Guanacaste, this region provides a much different and dryer habitat than other bird havens (like the Central Valley, the Caribbean or the Osa Peninsula), so here you can expect to find lots of unique species that you might not be able to easily find anywhere else. Some good opportunity to see various of birds in nature are the protected areas like the National Parks where many tours are offered during November and April. Because of its various of landscapes Guanacaste is an ideal area to observe exotic animals.
Palo Verde National Park
In the middle of Costa Rica's hottest and driest region, the floodplains of the Rio Tempisque form an extensive and diverse patchwork of habitats including fresh and saltwater marshes, lagoons,
lakes, savanna woodlands and forests. Within the marsh, such species as the black-bellied whistling duck, the blue-winged teal and northern jacana have been observed by the thousands.
Teal, geese and ducks arrive from North America to winter in the park each year, along with many neotropical migrants, including hummingbirds, flycatchers, warblers, tanagers, orioles, vireos, owls, and falcons.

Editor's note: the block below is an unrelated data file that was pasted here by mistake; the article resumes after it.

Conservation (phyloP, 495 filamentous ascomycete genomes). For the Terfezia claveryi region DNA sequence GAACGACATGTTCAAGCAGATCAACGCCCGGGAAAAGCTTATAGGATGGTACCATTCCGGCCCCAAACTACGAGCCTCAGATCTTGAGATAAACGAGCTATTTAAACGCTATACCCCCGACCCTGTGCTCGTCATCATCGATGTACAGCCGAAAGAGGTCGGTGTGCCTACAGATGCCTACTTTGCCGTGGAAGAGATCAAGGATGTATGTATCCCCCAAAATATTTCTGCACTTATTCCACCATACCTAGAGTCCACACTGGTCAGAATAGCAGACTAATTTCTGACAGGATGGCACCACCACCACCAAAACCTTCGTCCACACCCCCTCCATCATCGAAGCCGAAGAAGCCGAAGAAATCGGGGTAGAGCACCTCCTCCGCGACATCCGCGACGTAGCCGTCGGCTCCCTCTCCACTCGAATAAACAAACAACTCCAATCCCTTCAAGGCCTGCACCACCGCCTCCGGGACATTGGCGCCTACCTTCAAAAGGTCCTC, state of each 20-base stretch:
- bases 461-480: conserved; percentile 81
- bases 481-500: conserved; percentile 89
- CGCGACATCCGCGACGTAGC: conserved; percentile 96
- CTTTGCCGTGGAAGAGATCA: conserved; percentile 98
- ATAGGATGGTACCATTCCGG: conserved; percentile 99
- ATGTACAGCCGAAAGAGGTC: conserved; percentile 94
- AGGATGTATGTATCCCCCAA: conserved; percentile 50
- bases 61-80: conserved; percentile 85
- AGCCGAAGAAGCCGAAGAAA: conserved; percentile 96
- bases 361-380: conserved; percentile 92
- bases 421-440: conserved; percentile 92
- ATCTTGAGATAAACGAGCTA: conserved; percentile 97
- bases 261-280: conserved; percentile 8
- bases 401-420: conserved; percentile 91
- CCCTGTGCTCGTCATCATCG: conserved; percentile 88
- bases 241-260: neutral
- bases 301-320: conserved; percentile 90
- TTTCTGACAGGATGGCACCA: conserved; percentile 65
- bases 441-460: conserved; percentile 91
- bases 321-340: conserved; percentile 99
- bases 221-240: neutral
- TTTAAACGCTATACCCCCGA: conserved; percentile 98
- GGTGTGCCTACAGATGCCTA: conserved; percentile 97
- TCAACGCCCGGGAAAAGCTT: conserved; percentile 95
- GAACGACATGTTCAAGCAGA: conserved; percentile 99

Tempisque River Tour
A boat tour along the Tempisque River is a popular way of exploring the bird life of the mangrove forests. Nesting colonies of boat-bill heron are easily spotted, along with little-blue herons, yellow-crowned herons and others. The Tempisque River has a 4-m rise and fall with the tide. Crocodiles and caimans can often be seen on its banks.
Rincon de la Vieja National Park
is part of the Guanacaste Conservation Area, a World Heritage Site. Diverse micro-climates produce a wide variety of ecosystems. Rincón de la Vieja is home to approximately 300 bird species, including: the Blue-crowned Motmot, Whitefronted Parrot, Spectacled Owl, Laughing Falcon, Lesser Ground Cuckoo, Slaty-tailed Trogon, Black-faced Solitaire, Curassow, Royal Flycatcher, Emerald Toucanet and the Montezuma Oropendola.